I’m not really big on Christmas. I wasn’t always that way. Some of my most precious childhood memories are centered around Christmas in our small family home in South Norwood, London. Hundreds of greeting cards were neatly hung on strings that stretched from corner to corner in the living and dining rooms. These were accompanied with colorful decorations and balloons. As we got closer to Christmas day, we would be comforted each evening with the smell of roasted sweet chestnuts and other baked treats.
I'm not sure how many witnessed Rev. Jesse Jackson patiently giving CNN's Don Lemon a lesson on the Civil Rights Movement. In his comments on the riots in Ferguson, the poorly trained journalist was trying to push a revisionist narrative about the absence of violence in the Civil Rights struggle. Thinking he was posing a “deep” question, he asked the former Director of Operation Breadbasket why today’s African-Americans were not as peaceful in their protests as the Coloreds of yesteryear.
I was the first voter at the polls in my precinct yesterday. My wife insisted that we get up early and brave the seasonal chilly air to avoid long lines and makeshift parking places in the unlikely event that the crowds showed up at our polling station. When we pulled up to the community center and saw that we would have won gold if this were a race, my son decided that he had enough time to get some breakfast from a local fast food restaurant. Not wishing to come back to a transformed scenario, I decided to stay behind and hold our place.
Just in case you missed it, ISIS (aka ISIL) is now IS. This is not the first name change for the political/militant organization that is even too radical and violent for Al Qaeda. Before becoming ISIS (ISIL) the group was known as ISI, but only after abandoning the acronym AQI, which was the name adopted after the organization’s founder decided to drop the original non-acronymic name: al Tawhid wal Jihad.
I am a Hebrew born of Hebrews. Let me explain. Both of my parents passed genes to me that they had inherited from forebears who had descended from Abraham. My deoxyribonucleic acid has confirmed that my ancestral mosaic is comprised of members of the Akan, Igbo and Nguni people—African peoples whose Hebraic identities have attracted the interest of many a scholar. And for those skeptics who question the authenticity of African-Hebrews, my genetic make up also contains Ashkenazi traits on my third, eighth, twelfth and eighteenth chromosomes.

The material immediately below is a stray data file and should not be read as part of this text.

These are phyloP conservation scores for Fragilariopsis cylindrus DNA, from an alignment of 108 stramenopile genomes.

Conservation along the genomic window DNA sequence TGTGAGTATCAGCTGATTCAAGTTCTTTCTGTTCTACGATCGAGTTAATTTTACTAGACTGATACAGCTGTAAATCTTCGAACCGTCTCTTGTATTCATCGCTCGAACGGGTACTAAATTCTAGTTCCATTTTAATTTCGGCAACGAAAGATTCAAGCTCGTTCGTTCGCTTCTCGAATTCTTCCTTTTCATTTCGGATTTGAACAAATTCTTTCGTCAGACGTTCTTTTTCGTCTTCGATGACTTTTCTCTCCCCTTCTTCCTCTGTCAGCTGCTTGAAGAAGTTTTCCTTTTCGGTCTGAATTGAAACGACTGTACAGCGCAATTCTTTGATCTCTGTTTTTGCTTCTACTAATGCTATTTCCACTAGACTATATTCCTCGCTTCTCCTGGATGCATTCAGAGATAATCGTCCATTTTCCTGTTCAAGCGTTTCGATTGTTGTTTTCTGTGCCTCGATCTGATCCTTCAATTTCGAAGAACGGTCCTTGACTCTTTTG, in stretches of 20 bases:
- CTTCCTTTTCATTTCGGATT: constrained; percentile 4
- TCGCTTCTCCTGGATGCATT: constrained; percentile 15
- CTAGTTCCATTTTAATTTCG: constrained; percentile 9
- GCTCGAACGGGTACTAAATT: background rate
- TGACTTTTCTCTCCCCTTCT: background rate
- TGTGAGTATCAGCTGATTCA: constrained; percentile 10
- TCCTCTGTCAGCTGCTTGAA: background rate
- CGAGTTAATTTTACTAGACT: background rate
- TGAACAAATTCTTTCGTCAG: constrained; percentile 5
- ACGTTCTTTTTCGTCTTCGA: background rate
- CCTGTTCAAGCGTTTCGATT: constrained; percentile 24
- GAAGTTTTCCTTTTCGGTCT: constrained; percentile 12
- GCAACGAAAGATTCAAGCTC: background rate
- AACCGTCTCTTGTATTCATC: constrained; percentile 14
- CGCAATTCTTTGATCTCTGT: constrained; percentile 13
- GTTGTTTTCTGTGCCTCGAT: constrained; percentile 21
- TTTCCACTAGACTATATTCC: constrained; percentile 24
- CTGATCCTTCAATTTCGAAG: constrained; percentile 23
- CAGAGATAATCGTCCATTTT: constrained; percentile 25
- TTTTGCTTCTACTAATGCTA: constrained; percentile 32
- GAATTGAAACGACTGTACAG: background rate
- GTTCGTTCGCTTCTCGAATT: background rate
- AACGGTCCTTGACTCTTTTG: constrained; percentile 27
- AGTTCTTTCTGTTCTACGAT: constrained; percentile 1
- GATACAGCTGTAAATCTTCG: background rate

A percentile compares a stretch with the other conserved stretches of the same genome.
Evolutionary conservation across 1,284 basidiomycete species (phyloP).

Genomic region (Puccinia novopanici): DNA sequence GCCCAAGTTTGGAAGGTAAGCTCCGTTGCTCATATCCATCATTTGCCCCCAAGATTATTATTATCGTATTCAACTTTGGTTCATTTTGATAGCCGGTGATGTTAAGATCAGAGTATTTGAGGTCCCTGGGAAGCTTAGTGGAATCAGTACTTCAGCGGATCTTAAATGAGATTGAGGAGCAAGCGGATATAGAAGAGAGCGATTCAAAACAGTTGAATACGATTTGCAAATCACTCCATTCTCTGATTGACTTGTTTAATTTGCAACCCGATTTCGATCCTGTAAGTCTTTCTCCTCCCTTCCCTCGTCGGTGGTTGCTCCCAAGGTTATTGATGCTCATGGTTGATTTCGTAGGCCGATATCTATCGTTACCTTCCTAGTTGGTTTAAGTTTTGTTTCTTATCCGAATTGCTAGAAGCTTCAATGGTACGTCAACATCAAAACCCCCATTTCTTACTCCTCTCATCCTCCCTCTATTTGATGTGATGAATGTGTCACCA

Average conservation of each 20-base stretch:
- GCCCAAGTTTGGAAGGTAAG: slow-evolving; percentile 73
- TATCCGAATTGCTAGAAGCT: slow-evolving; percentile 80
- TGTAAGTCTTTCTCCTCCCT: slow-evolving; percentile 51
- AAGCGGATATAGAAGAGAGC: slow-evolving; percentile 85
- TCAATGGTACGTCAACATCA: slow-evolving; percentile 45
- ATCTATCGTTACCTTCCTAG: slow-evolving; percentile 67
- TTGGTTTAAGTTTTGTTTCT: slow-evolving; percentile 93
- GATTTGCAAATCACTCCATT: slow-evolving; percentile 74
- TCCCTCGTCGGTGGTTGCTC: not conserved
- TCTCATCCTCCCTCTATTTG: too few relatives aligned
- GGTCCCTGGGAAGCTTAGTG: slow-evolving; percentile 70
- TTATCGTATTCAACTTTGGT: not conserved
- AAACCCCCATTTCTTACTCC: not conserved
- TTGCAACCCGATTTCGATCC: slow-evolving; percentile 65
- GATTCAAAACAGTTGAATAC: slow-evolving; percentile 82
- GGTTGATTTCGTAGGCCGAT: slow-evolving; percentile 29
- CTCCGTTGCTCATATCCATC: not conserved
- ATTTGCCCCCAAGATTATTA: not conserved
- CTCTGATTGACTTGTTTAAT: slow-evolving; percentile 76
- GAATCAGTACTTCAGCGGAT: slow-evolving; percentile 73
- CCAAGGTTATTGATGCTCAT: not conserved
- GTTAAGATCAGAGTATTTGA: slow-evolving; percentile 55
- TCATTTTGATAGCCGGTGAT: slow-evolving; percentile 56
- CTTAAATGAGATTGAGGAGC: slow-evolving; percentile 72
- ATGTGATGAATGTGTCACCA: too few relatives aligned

The first two clauses of the First Amendment to the Constitution of the United States of America reads: “Congress shall make no law respecting the establishment of religion or prohibiting the free exercise thereof.” This seems like a simple statement and when read in its historical context the original intent seems quite clear. The European conquerors that were establishing their new outposts on the soil of the Apache and Navaho all came from “Christian” countries where certain brands of Christianity were fused with state identity.
When she spoke, silence overpowered the atmosphere. When she spoke, her spellbound audiences voluntarily surrendered to her hypnotically cadenced and carefully crafted words. When she spoke, sympathizers and critics alike could not help but marvel at her ability to be heard. When she spoke, her probing and penetrating prose proposed powerful potions for improving pressing problems. When she spoke, her unique experience shaped her calm and collected countenance that had countered countless calamities. But she had not always spoken so effectively.
Sticks and Stones
Probably the most famous wolf stories originating from the West are Aesop’s “The Boy Who Cried Wolf,” and Sergei Prokoviev’s “Peter and the Wolf.” The former features an unnamed shepherd boy who repeatedly alarmed the villagers by deceitfully claiming a wolf was about to attack his sheep. On the disastrous night when a wolf did actually sneak up on his flock, the people ignored his shrieks for help until the ferocious canine silenced them.
If you ever visit Masaka, Uganda, and serendipitously meet a boy named Keith Augustus Burton, what is the first thing that would come to your mind? There actually is an infant in the region who bears that name, but if I could borrow some words from the late Michael Jackson, I need you to know that “the kid is not my son!” Then is this just a coincidence? Absolutely not! Well, if it’s not a fluke occurrence, how can it be explained?
While Georges Polti presents an argument for as many as thirty-six predictable plots in literature,[i] I tend to agree with Foster-Harris’ trinitarian understanding of a single plot that is characterized by one of three “types” of development.[ii] The first two are self-explanatory: “Type A, happy ending” and “Type B, sad ending.” “Type C” is more complex, with the “ending” occurring at the beginning of the narrative, and the explanation provided as the narrative develops.